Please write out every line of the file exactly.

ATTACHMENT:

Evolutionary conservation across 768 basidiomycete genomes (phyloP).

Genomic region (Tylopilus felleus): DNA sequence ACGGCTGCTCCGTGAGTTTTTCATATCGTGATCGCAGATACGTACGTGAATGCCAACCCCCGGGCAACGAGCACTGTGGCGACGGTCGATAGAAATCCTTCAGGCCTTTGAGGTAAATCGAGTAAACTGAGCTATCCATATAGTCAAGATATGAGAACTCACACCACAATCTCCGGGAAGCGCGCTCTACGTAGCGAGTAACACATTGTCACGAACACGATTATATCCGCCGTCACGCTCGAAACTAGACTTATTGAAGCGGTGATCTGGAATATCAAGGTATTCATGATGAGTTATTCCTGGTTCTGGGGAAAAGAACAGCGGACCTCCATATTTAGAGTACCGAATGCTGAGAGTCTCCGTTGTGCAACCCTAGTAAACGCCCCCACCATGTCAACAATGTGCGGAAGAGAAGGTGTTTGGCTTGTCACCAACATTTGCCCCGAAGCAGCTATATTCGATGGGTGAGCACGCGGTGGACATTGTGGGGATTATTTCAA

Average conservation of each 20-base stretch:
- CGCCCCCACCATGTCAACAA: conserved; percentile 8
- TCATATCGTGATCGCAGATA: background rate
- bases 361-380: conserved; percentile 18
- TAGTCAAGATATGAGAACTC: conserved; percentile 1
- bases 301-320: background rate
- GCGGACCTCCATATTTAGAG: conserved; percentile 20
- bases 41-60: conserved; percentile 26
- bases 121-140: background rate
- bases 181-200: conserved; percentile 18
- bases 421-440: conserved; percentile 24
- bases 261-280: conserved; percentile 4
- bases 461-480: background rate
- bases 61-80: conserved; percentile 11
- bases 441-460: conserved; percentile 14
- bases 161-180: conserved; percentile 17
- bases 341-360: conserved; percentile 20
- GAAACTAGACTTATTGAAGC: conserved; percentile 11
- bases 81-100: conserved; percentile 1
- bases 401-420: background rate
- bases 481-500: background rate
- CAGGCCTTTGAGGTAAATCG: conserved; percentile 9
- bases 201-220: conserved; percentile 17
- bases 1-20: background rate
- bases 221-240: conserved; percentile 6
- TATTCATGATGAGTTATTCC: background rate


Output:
Evolutionary conservation across 768 basidiomycete genomes (phyloP).

Genomic region (Tylopilus felleus): DNA sequence ACGGCTGCTCCGTGAGTTTTTCATATCGTGATCGCAGATACGTACGTGAATGCCAACCCCCGGGCAACGAGCACTGTGGCGACGGTCGATAGAAATCCTTCAGGCCTTTGAGGTAAATCGAGTAAACTGAGCTATCCATATAGTCAAGATATGAGAACTCACACCACAATCTCCGGGAAGCGCGCTCTACGTAGCGAGTAACACATTGTCACGAACACGATTATATCCGCCGTCACGCTCGAAACTAGACTTATTGAAGCGGTGATCTGGAATATCAAGGTATTCATGATGAGTTATTCCTGGTTCTGGGGAAAAGAACAGCGGACCTCCATATTTAGAGTACCGAATGCTGAGAGTCTCCGTTGTGCAACCCTAGTAAACGCCCCCACCATGTCAACAATGTGCGGAAGAGAAGGTGTTTGGCTTGTCACCAACATTTGCCCCGAAGCAGCTATATTCGATGGGTGAGCACGCGGTGGACATTGTGGGGATTATTTCAA

Average conservation of each 20-base stretch:
- CGCCCCCACCATGTCAACAA: conserved; percentile 8
- TCATATCGTGATCGCAGATA: background rate
- bases 361-380: conserved; percentile 18
- TAGTCAAGATATGAGAACTC: conserved; percentile 1
- bases 301-320: background rate
- GCGGACCTCCATATTTAGAG: conserved; percentile 20
- bases 41-60: conserved; percentile 26
- bases 121-140: background rate
- bases 181-200: conserved; percentile 18
- bases 421-440: conserved; percentile 24
- bases 261-280: conserved; percentile 4
- bases 461-480: background rate
- bases 61-80: conserved; percentile 11
- bases 441-460: conserved; percentile 14
- bases 161-180: conserved; percentile 17
- bases 341-360: conserved; percentile 20
- GAAACTAGACTTATTGAAGC: conserved; percentile 11
- bases 81-100: conserved; percentile 1
- bases 401-420: background rate
- bases 481-500: background rate
- CAGGCCTTTGAGGTAAATCG: conserved; percentile 9
- bases 201-220: conserved; percentile 17
- bases 1-20: background rate
- bases 221-240: conserved; percentile 6
- TATTCATGATGAGTTATTCC: background rate